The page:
Impostor is out February 5th. You can pre-save the EP here.
Landlady – “Supernova” (Brooklyn, NY)
RIYL: Rubblebucket, Dirty Projectors, Islands
Adam Schatz has a bit of a reputation in the Brooklyn scene. His unrestrained creativity and talent has made him a contributor to bands like Man Man, Vampire Weekend, Japanese Breakfast, and many others. He formed Landlady in 2011 as a solo project, and since then they’ve become a vehicle for his continued boundary pushing in any genre you can try to fit him into. With every release, Landlady continue to evolve and innovate, and their latest single, “Supernova” is no different.
“Supernova” starts out in a surreal tone with Schatz singing over a haunting layer of keyboard. However, that spacey vibe breaks a bit with a great guitar lick. The production on “Supernova” is incredible. The choruses float, and the drums are immense. It absolutely captures the feeling of the weightlessness, the vastness, and the darkness of space. There’s a point where the sound gives way and Schatz sings “Why did my friend have to die? / Why do we fix our focus on the lies?” in an absolutely stunning moment. After that, the song goes into some incredible territory, and even gets a bit groovy before it all fades out.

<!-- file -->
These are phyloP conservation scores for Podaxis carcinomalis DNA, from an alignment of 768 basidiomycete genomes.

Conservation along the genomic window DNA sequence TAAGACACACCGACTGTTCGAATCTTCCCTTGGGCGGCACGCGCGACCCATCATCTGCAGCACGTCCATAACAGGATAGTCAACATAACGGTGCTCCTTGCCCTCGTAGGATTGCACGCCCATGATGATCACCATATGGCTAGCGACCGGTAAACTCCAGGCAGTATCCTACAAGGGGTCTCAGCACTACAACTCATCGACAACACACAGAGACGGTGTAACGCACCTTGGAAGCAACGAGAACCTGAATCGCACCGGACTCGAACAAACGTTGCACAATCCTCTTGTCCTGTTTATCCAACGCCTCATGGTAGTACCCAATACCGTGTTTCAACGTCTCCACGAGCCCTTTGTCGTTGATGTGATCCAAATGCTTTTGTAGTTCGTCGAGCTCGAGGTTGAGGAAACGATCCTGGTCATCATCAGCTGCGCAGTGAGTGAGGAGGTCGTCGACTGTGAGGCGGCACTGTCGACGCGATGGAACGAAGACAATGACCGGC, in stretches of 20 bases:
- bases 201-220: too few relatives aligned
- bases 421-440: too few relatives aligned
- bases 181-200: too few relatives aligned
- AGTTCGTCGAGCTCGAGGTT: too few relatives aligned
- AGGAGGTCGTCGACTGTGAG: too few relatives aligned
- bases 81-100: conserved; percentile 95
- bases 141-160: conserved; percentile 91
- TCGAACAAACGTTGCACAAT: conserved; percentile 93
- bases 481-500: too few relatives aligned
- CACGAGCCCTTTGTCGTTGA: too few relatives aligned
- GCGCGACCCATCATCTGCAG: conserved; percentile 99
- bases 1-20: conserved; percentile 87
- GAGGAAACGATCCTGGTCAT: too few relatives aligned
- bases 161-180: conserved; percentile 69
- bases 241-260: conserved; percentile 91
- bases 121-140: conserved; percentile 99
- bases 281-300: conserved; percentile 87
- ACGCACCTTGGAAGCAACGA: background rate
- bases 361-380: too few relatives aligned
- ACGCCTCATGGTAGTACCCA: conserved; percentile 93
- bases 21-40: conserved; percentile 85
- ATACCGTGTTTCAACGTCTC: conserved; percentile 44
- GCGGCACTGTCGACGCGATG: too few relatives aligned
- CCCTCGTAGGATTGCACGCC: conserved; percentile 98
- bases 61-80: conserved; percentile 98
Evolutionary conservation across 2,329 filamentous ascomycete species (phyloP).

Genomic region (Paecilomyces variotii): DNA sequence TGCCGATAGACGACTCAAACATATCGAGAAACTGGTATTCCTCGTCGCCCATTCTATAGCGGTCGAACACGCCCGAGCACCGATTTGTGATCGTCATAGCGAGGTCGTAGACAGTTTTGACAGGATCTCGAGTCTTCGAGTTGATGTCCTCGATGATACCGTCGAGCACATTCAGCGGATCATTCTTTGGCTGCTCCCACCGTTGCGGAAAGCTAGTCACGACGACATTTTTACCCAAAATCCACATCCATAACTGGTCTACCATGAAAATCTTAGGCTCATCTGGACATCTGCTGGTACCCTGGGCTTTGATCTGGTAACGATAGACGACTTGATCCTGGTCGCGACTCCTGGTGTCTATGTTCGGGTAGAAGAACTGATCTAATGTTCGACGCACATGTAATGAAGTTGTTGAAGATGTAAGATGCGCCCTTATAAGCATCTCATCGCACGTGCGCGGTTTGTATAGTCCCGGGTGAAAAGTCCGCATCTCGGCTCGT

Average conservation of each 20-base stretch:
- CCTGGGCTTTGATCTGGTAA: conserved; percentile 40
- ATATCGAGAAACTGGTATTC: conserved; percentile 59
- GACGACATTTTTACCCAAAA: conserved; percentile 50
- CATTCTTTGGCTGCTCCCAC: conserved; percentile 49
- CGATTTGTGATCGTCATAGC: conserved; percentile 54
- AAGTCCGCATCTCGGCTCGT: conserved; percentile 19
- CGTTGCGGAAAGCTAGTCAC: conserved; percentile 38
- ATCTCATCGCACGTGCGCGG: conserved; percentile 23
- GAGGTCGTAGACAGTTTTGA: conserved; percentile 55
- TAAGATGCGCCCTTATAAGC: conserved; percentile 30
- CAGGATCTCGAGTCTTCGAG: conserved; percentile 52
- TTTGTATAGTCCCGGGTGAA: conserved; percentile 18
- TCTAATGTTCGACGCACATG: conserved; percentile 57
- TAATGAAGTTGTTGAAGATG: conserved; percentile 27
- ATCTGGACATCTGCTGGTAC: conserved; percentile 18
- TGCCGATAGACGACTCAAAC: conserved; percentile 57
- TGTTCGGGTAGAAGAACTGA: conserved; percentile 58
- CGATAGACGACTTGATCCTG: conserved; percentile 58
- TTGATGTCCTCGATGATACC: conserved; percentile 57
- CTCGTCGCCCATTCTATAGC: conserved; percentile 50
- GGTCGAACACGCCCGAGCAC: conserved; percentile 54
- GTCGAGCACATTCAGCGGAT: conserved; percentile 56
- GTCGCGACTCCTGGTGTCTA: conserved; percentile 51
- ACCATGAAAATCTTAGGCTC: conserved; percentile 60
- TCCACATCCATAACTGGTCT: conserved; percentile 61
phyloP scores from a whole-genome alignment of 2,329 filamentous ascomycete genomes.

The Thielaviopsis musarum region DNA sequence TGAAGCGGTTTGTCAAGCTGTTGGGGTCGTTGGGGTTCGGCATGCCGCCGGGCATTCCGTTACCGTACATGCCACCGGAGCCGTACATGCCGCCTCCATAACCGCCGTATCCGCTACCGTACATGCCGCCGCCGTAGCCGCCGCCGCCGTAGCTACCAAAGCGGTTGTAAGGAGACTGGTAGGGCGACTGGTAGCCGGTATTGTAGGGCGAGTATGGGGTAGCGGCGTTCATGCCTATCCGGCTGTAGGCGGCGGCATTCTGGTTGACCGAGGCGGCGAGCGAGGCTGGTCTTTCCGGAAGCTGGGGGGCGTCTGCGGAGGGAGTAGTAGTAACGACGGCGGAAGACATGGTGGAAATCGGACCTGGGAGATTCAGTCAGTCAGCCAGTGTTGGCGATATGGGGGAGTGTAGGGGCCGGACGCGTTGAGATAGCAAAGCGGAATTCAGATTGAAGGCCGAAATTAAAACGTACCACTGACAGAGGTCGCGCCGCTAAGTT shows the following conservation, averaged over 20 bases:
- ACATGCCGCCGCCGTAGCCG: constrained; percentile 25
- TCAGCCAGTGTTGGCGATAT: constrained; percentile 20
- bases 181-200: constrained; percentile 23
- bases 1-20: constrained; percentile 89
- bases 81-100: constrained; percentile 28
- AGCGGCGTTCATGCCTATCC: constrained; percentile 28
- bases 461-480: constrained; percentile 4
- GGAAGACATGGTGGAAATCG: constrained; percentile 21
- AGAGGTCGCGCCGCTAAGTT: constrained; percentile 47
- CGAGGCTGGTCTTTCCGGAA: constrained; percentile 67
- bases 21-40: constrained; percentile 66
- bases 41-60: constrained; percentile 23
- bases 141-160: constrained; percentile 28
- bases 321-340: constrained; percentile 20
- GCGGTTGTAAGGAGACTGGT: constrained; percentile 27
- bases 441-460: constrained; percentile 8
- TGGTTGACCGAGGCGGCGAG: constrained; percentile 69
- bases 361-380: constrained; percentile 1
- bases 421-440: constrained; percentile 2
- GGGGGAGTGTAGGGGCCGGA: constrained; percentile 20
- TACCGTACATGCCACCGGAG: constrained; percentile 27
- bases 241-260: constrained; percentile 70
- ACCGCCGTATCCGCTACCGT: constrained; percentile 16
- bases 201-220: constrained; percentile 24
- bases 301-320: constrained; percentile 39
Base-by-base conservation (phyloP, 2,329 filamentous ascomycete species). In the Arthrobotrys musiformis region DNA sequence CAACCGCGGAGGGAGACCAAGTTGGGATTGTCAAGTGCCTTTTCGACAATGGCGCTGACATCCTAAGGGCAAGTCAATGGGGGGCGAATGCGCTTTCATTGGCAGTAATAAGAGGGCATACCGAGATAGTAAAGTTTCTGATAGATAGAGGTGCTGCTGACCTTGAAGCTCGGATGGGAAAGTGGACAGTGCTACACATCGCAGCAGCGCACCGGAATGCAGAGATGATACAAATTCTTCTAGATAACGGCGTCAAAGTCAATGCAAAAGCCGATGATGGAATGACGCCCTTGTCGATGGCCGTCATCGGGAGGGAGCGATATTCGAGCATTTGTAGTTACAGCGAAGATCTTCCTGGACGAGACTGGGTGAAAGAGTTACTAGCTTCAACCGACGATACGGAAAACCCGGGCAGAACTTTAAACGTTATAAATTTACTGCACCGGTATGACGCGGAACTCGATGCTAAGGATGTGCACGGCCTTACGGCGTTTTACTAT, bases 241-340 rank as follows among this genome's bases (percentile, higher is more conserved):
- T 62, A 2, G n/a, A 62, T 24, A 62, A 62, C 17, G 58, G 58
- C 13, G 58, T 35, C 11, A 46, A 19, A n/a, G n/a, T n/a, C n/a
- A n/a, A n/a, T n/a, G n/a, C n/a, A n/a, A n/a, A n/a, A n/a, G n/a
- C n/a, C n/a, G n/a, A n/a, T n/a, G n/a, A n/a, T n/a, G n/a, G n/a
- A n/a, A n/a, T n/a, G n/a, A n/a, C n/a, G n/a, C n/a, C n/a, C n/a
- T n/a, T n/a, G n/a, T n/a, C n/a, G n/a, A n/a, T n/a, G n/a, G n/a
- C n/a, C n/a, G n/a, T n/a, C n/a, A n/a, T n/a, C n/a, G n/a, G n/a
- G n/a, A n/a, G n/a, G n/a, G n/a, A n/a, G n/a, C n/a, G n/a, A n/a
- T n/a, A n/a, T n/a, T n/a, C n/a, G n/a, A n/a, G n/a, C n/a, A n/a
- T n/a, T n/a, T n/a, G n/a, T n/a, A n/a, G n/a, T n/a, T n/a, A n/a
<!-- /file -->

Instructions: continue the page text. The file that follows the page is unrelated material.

Landlady is Adam Schatz (vocals, keys, saxophone, vibraphone), Will Graefe (guitar, vocals), Ryan Dugre (bass, guitar, vocals), Ian Chang (drums, percussion, vocals).
“Supernova” is accompanied by a wonderfully animated video by Case Jernigan which you can check out here. The single is taken from their upcoming, self-titled record, which drops February 19th, 2021. Pre-orders are available on Bandcamp.
Christone “Kingfish” Ingram – “Ghost From Christmas Past” (Clarksdale, MS USA)
RIYL: B.B. King, Buddy Guy, Muddy Waters